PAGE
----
Their fiscal year ended June 30, and they have $113 million in revenues left over.
Of course, with school finance litigation still hanging over lawmakers' heads, and fundamental questions unanswered about whether the state is currently spending enough on K-12 education to satisfy the state constitution's guarantees of an adequate education, you would think responsible lawmakers would immediately put the brakes on any talk of giving that $113 million back to taxpayers.
And damned if that isn't exactly what Governor Mike Huckabee is doing.... more or less.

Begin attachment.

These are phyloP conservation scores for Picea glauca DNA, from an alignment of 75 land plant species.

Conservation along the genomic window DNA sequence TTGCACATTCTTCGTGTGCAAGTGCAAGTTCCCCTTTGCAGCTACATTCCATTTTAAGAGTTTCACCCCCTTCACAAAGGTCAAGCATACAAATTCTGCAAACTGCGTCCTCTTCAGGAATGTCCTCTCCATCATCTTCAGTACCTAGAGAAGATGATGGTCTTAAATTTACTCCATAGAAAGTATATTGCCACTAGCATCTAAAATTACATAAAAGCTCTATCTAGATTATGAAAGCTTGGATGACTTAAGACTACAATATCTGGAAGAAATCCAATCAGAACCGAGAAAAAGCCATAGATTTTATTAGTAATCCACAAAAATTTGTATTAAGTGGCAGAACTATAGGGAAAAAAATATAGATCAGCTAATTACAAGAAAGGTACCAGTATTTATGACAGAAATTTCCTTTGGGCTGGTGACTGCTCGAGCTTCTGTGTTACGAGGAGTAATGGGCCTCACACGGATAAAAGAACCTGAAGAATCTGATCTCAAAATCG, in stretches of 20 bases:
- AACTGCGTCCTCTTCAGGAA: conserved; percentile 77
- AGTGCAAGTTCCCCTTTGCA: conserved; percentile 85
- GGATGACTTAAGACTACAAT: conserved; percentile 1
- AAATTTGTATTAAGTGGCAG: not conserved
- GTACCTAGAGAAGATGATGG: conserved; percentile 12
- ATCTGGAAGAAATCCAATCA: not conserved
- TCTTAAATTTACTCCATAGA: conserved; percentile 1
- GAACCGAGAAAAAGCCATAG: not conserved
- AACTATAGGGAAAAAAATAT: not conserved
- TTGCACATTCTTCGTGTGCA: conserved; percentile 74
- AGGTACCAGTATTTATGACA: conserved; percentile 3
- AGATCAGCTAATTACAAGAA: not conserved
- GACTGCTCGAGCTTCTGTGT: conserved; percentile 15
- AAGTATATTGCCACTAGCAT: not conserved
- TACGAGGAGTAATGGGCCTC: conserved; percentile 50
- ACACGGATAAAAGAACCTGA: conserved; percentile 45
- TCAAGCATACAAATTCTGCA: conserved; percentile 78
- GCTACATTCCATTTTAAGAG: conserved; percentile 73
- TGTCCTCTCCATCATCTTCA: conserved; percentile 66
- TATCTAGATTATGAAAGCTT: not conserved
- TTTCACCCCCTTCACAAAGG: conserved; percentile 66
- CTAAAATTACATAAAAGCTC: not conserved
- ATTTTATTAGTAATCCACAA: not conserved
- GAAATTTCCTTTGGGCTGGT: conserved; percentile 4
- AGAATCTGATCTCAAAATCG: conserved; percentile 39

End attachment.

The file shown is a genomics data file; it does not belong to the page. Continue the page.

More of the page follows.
From Wednesday's Associated Press:
But the governor urged against rushing to decide how the surplus should be spent. "Spending is the last and least option. What we need to be doing is setting aside (for a) rainy day. And if there's more than we even need for that, then tax reduction would be certainly appropriate," Huckabee said. "But we'd have to have a special session for that, and I wouldn't risk a special session to cut taxes, knowing that (legislators) might decide to spend it rather than give it back."
Well, I was with him for a while there. The rainy day idea is exactly right. Thing is, all this school funding litigation is pretty much a sign that the rainy day has already arrived.